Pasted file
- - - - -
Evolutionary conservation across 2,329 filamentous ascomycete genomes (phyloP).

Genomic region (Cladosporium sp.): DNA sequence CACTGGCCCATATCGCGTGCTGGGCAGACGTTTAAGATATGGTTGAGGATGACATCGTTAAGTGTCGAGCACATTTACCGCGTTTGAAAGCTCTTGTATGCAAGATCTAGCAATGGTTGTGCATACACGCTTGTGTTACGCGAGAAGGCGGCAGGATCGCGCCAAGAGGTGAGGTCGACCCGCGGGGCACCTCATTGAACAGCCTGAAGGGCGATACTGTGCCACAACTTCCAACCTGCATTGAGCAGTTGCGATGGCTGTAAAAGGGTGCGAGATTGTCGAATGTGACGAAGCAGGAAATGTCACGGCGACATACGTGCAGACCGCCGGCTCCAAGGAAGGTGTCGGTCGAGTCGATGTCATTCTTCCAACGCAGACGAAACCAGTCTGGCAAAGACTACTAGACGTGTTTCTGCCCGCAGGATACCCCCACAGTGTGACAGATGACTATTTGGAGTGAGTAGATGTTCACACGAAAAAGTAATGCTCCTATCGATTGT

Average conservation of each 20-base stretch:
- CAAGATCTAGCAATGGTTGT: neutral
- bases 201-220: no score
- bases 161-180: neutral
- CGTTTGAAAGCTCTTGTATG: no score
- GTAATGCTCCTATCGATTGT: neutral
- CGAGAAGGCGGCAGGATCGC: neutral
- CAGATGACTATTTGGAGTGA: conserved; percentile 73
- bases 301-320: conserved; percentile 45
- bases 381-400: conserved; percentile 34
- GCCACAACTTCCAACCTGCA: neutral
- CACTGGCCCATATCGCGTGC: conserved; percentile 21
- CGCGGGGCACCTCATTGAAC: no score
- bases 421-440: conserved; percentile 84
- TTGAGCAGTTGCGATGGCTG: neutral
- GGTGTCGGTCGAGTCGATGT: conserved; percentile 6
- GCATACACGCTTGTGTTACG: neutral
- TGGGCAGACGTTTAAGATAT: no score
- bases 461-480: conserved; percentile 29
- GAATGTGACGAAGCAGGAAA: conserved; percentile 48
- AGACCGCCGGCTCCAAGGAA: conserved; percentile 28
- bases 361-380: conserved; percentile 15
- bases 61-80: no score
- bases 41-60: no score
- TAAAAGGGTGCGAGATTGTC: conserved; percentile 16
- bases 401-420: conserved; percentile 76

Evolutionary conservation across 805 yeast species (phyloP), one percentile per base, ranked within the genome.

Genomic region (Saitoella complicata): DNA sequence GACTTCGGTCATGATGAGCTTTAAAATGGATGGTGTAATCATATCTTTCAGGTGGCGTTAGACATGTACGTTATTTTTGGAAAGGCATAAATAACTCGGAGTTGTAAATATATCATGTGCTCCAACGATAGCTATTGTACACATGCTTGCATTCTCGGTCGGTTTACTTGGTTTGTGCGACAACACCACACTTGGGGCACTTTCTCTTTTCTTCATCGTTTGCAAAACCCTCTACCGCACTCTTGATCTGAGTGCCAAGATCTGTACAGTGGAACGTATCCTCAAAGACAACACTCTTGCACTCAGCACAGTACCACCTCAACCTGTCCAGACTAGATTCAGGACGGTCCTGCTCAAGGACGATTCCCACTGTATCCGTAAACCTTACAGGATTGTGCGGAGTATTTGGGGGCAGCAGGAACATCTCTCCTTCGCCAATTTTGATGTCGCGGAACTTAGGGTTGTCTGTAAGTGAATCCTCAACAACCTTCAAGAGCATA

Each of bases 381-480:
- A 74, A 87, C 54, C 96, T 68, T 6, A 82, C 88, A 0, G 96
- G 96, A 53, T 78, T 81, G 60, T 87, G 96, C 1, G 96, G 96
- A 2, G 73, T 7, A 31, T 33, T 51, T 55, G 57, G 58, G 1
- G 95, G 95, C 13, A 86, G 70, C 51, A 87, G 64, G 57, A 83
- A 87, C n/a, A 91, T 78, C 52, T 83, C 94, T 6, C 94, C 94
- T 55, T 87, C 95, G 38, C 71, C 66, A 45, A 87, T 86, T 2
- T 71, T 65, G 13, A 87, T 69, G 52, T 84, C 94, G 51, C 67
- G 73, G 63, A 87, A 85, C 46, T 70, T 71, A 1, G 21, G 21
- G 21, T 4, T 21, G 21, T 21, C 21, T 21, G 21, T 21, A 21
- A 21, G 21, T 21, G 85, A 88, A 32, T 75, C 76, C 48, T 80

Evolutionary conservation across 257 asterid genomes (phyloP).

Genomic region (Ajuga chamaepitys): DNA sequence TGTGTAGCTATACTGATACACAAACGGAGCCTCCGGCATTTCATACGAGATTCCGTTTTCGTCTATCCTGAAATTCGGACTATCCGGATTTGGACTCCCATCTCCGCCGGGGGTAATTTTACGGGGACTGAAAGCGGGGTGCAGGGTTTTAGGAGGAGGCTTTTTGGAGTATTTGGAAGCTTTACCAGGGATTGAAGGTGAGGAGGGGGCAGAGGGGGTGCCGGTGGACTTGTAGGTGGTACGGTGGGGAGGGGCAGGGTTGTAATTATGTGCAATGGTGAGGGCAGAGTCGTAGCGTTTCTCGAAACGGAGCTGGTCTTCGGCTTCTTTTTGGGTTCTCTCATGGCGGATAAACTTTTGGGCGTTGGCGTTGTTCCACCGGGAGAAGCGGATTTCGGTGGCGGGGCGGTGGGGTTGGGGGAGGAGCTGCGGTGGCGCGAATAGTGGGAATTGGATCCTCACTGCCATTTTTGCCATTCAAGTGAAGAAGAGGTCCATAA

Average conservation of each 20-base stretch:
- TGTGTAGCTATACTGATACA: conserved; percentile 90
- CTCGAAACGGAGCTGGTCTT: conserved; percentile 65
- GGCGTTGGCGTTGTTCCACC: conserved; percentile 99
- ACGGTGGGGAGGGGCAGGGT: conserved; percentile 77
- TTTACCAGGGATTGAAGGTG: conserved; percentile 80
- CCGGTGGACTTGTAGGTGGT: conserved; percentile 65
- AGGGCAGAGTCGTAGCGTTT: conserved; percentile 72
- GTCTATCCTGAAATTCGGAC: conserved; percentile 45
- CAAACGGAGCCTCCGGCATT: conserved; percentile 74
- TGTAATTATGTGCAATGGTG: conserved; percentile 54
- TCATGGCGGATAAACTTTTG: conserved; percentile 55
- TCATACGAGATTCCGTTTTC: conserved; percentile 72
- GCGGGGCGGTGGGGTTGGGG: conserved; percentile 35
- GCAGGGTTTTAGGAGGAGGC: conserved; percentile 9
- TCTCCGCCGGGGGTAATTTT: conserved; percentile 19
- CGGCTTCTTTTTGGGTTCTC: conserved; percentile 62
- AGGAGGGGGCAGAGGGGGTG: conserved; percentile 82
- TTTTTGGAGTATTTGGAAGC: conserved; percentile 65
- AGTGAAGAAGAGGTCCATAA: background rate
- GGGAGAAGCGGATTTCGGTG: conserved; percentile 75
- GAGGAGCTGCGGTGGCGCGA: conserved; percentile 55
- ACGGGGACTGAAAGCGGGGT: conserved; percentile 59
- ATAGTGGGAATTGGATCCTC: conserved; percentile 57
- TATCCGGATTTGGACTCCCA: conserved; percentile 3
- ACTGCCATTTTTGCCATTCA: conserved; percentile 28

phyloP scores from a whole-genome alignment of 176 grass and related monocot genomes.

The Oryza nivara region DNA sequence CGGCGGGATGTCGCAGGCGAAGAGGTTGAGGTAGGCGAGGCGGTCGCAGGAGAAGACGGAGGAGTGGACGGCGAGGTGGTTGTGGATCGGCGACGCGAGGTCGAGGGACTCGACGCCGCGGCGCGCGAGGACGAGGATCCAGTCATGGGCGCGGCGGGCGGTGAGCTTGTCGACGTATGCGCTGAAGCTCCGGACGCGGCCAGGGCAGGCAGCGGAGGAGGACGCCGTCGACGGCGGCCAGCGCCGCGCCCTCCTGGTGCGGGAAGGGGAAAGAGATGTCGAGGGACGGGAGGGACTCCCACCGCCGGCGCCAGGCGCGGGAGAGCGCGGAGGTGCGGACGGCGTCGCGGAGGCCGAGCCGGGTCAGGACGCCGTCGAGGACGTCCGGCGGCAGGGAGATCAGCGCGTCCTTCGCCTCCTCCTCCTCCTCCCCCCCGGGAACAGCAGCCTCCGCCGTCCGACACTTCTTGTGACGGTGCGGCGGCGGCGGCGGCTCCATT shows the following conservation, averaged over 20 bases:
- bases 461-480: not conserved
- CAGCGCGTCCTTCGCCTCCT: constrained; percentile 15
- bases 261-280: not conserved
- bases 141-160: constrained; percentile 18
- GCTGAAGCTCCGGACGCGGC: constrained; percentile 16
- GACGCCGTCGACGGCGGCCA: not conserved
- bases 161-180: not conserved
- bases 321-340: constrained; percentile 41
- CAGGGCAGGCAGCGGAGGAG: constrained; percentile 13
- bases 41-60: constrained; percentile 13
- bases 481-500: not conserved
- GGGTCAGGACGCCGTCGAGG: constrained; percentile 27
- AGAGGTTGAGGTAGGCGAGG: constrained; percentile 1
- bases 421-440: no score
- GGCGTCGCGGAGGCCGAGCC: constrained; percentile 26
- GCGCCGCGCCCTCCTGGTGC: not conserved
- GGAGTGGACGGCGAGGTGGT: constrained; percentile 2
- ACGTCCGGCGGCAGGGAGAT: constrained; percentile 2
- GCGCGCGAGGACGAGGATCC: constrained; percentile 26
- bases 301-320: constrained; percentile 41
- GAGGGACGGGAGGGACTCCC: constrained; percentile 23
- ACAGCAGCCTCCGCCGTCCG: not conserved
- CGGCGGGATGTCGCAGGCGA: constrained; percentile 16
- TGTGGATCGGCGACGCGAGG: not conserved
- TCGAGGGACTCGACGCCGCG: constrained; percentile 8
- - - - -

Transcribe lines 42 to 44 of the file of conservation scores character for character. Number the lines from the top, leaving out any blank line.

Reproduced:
Evolutionary conservation across 257 asterid genomes (phyloP).

Genomic region (Ajuga chamaepitys): DNA sequence TGTGTAGCTATACTGATACACAAACGGAGCCTCCGGCATTTCATACGAGATTCCGTTTTCGTCTATCCTGAAATTCGGACTATCCGGATTTGGACTCCCATCTCCGCCGGGGGTAATTTTACGGGGACTGAAAGCGGGGTGCAGGGTTTTAGGAGGAGGCTTTTTGGAGTATTTGGAAGCTTTACCAGGGATTGAAGGTGAGGAGGGGGCAGAGGGGGTGCCGGTGGACTTGTAGGTGGTACGGTGGGGAGGGGCAGGGTTGTAATTATGTGCAATGGTGAGGGCAGAGTCGTAGCGTTTCTCGAAACGGAGCTGGTCTTCGGCTTCTTTTTGGGTTCTCTCATGGCGGATAAACTTTTGGGCGTTGGCGTTGTTCCACCGGGAGAAGCGGATTTCGGTGGCGGGGCGGTGGGGTTGGGGGAGGAGCTGCGGTGGCGCGAATAGTGGGAATTGGATCCTCACTGCCATTTTTGCCATTCAAGTGAAGAAGAGGTCCATAA

Average conservation of each 20-base stretch: